The predetermined punctuation identifier may be the first punctuation identifier in the forward sequence or alternatively a second, or a further, punctuation identifier in the forward sequence. However, preferably the navigation depends on how soon the audio output corresponding to the next punctuation identifier would occur in the absence of the skip command. According to such an embodiment, the device may determine this based on the length of text and/or the length of time for audible reproduction of the text between the current position and the position defined by the first punctuation identifier in the forward sequence. If the length is below a threshold, the controller is arranged to navigate forwards to a position defined by a second punctuation identifier in the forward sequence.

There are a number of ways in which a user can input instructions. In one embodiment, the user may input instructions via a user input comprising a key means. The key means may be a user actuable device such as a key, a touch screen of the display, a joystick or the like, The key means may comprise a dedicated instruction device. If the device provides for forward and backward navigation, then it may comprise separate dedicated navigation instruction devices. That is, one for forward navigation, and one for backward navigation.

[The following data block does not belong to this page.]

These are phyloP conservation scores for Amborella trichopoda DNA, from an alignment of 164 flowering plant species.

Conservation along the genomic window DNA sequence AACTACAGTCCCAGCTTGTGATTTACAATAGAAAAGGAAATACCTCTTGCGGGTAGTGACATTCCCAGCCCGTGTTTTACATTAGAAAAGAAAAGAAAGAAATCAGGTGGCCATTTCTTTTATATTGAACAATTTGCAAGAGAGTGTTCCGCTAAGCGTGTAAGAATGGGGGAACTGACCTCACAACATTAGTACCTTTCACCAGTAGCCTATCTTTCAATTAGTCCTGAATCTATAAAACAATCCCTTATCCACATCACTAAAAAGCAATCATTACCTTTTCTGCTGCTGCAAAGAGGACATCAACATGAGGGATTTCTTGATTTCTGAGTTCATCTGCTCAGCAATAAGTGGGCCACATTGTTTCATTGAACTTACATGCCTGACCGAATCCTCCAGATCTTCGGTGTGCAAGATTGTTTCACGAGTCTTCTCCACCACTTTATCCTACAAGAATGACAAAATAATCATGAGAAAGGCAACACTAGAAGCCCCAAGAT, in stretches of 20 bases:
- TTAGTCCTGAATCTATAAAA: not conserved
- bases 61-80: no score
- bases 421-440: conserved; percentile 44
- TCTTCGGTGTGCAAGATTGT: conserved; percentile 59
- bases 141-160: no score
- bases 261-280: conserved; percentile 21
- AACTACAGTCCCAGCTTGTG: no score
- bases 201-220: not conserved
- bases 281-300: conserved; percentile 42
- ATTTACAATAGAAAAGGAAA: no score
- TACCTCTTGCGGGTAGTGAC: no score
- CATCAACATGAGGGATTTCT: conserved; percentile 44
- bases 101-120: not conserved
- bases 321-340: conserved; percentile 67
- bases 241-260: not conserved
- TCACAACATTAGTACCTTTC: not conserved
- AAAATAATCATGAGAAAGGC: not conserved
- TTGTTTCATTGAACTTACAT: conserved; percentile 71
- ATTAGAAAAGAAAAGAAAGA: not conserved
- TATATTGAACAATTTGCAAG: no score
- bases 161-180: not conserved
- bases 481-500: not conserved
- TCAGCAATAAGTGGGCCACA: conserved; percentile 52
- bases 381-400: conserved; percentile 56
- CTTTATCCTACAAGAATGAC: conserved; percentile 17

The control means may determine the number of device actuations and determine the position of the punctuation identifier associated with that number of actuations. For example, pressing the dedicated key associated with backward navigation instruction two times could cause the device to navigate to a position of the punctuation identifier two back.

Alternatively, the position of punctuation identifier may be determined on the length of time the dedicated key is depressed.

Alternatively, the key means may comprise a multi-function key. One function of this key is selecting a navigation instruction. The navigation instruction itself may be provided by the user inputting it, or via a menu option. In either case, the multi-function key is used to select the navigation instruction.

Instead of, or in addition to the key means, the user input device may comprise a voice recognition device. Such a voice recognition device typically provides navigation instructions by way of a voice command.

The electronic device may be a document reader, a portable communications device, a handheld communications device, or the like.